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Title: From cellular automata to agent-based models : addressing urban issues
Authors: Quek, Wei Liang
Keywords: Science::Physics
Issue Date: 2019
Publisher: Nanyang Technological University
Source: Quek, W. L. (2019). From cellular automata to agent-based models : addressing urban issues. Doctoral thesis, Nanyang Technological University, Singapore.
Abstract: The continual urbanization of our modern world brings forth problems which are increas- ingly difficult to solve. This difficulty is mainly due to the complexity of the systems involved. Comprehensive strategies to solve these problems have to be based on rigor- ous treatments to understand the key interactions governing the systems’ complexities. Using various forms of microscopic modelling, we seek to address two issues in urban systems: congestion when processing a large number of vehicles, and the persistence of bus bunching. By means of the Nagel-Schreckenberg model, we investigated the maximum vehicular flow rate achieved by different solution strategies undertaken to process large amount of traffic. The evaluated analytical form of this flow rate found that for large-scale expansion, parallel expansion - or lane-expansion - is less efficient than serial expansion - which takes the form of a multi-point tollbooth - in the absence of human driving behavior. However when considering human reaction time, it diminishes the efficacy of the serial expansion such that it is no longer tenable for traffic processing. By proposing a novel combination of serial and parallel expansions, the analytical flow rate shows that optimal efficiencies are achieved via configurations with few (many) lanes of a large (small) number of serial units when the processing time is short (long). The problem of bus bunching can be found in every bus system. Using a discrete model, the quantitative dynamics of bus bunching was evaluated analytically. It was found that passenger arrival rate and the difference in buses’ velocities are essential factors in the dynamics of bus bunching. Based on this, a bus-bunching agent-based model known as the Empirically-based Monte-Carlo Bus-network (EMB) model is proposed. A case study on NTU’s Shuttle Bus System demonstrates that the EMB model accurately captures the bus bunching dynamics of the empirical system. Using the EMB model, three classes of intervention strategies - holding, no-boarding and centralized-pulsing - were studied. It was found that the holding and no-boarding strategies are only effective at specific scenarios, whereas the centralized-pulsing seems to be a potentially comprehensive strategy. Through that, we suggest a series of future works to ascertain its practicability as an implementable strategy to solve bus bunching.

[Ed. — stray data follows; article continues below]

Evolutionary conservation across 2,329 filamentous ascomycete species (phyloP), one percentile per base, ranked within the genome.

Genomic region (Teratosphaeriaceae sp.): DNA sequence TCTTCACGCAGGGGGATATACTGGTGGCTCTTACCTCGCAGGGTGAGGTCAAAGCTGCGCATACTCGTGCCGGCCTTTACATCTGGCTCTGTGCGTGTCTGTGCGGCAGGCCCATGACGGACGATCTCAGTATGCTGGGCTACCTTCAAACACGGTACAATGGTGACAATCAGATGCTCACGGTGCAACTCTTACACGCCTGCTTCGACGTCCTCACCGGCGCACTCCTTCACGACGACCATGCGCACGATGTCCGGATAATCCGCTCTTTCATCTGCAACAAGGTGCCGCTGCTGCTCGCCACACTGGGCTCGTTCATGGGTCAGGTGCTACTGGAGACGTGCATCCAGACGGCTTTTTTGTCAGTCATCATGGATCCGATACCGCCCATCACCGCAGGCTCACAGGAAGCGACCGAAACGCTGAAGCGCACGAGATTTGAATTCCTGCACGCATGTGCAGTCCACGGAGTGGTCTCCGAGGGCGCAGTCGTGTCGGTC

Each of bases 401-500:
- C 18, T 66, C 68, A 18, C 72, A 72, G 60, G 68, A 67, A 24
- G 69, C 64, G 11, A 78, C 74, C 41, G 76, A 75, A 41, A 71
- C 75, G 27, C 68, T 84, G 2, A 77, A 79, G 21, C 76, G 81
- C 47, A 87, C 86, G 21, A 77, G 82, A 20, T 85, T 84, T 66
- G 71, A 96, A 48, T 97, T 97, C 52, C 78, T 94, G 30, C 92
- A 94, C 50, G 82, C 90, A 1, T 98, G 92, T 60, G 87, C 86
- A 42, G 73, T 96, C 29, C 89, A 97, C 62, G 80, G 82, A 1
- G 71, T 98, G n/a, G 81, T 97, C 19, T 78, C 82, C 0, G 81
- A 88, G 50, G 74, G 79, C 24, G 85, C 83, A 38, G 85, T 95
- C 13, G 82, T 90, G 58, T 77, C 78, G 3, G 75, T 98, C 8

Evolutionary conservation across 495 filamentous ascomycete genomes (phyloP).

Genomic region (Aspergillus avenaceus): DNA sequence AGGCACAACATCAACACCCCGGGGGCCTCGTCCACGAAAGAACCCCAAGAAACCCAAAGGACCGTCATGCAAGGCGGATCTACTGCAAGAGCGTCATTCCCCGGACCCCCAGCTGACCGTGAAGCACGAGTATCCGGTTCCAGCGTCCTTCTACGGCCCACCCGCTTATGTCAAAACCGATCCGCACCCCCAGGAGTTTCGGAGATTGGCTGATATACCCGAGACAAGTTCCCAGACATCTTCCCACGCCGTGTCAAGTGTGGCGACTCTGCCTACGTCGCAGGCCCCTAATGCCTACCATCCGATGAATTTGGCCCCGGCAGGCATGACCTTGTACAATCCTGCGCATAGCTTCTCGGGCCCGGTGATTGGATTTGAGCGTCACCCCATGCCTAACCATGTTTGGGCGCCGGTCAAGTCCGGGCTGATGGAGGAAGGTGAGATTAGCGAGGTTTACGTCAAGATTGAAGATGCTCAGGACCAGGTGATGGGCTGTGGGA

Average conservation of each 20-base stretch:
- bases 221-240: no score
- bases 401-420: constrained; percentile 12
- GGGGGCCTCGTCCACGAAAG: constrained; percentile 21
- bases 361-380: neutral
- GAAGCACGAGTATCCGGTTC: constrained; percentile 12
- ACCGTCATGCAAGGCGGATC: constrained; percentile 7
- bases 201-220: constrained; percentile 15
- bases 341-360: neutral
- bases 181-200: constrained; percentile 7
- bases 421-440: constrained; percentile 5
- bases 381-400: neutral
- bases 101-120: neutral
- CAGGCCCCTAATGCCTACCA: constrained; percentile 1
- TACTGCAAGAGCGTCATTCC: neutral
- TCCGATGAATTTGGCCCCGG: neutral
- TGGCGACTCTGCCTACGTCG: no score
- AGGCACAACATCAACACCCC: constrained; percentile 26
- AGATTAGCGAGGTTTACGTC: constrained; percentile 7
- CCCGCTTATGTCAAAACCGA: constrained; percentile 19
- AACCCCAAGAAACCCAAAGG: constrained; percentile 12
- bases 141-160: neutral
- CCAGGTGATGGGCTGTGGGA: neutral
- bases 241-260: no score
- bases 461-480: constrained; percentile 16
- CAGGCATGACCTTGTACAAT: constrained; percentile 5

DOI: 10.32657/10356/136755
Rights: This work is licensed under a Creative Commons Attribution-NonCommercial 4.0 International License (CC BY-NC 4.0).
Fulltext Permission: open
Fulltext Availability: With Fulltext
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